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Bush, German Chancellor Discuss Iran

By Steven Donald Smith
American Forces Press Service

WASHINGTON, Jan. 13, 2006 – German Chancellor Angela Merkel and President Bush pushed for U.N. sanctions against Iran in a news conference today at the White House.

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German Chancellor Angela Merkel and President Bush speak with reporters at the White House during the chancellor's Jan. 13 visit. Photo by Chris Draper

(Click photo for screen-resolution image)

Bush said Iran's desire to develop a nuclear weapons program posed a "grave threat to the security of the world."

"I'm not going to prejudge what the United Nations Security Council should do. But I recognize that it's logical that a country which has rejected diplomatic entreaties be sent to the United Nations Security Council," Bush said.

The so-called "EU-3" --Britain, France and Germany -- have tried unsuccessfully to convince Iran to quit its nuclear program, and earlier this week Iran broke U.N. seals on its uranium enrichment facility.

Iran insists it only wants to enrich uranium for energy purposes.

Bush stated that Germany and the United States have an obligation to send a "common message to the Iranians that ... trying to clandestinely develop a nuclear weapon or using the guise of a civilian nuclear weapon program to get the know-how to develop a nuclear weapon is unacceptable."

Bush also pointed out that the Iranian president has openly expressed his desire to wipe Israel off the face of the map. "That's unacceptable," Bush said. "And the development of a nuclear weapon, it seems like to me, would make them a step closer to achieving that objective."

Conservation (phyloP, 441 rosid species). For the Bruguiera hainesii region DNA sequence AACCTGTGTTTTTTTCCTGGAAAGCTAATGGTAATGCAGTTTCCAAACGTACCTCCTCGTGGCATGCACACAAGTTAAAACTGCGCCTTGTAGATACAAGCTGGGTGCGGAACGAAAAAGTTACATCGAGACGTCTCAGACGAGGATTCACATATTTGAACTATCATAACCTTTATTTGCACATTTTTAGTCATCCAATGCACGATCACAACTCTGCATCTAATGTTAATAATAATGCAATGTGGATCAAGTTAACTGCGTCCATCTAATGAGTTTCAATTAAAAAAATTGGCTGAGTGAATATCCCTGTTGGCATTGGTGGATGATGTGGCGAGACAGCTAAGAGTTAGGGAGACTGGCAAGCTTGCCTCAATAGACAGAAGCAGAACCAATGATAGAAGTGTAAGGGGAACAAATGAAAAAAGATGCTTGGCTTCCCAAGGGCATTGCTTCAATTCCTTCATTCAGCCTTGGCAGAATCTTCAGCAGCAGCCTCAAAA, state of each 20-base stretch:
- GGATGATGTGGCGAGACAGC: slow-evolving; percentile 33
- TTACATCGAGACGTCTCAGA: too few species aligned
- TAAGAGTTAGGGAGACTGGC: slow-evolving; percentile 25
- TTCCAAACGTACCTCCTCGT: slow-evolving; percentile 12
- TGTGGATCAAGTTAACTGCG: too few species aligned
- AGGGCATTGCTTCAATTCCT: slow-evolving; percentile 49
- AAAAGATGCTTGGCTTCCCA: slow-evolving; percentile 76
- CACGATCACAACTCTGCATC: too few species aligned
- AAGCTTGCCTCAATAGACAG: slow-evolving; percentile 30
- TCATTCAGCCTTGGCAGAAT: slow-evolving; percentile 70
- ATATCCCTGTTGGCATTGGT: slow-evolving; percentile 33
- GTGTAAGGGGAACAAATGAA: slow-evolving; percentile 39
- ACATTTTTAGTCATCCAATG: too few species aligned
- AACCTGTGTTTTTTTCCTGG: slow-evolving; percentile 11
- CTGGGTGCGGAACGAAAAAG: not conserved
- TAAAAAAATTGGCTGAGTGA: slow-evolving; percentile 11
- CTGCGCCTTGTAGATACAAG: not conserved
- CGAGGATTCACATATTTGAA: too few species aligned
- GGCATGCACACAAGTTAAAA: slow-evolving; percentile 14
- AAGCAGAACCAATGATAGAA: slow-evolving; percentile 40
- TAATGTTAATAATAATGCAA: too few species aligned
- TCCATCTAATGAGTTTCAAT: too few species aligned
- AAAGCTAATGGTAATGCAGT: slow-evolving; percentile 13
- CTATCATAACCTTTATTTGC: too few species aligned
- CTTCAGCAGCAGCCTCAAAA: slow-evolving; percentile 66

Merkel said the time has come for stronger pressure on Tehran. "What is essential, indeed crucial, is that ... the EU-3 and the United States together in a genuine consultation process ... did everything we could," she said. "Iran's refused every offer we made, even the Russian offer -- now we refer this matter back to the board of governors of the International Atomic Energy Agency."

Russia had offered to secure Iran's spent nuclear fuel so it couldn't be reprocessed for nuclear weapons-grade plutonium. This would have allowed Iran to have nuclear energy, but not nuclear weapons.

Asked if her visit to Washington opened up a new chapter in German-American relations, shaken by disagreement over Iraq policy, Merkel mentioned several areas in which the United States and Germany have had cooperative efforts, such as in Afghanistan and the Balkans.

She also touched on common U.S.-German commercial interests. "We have, for example, competitors, such as China and other countries, who don't abide by any rule. And we would like to see the rules kept. And now we need to find a common basis, a common approach," Merkel said. Bush agreed.

"Our job now is to work together. We've got big interests. Germany is a really important country. It's right in the heart of Europe. It's vital that Germany take the lead on a lot of issues, and I look forward to working with the chancellor on common objectives," he concluded.

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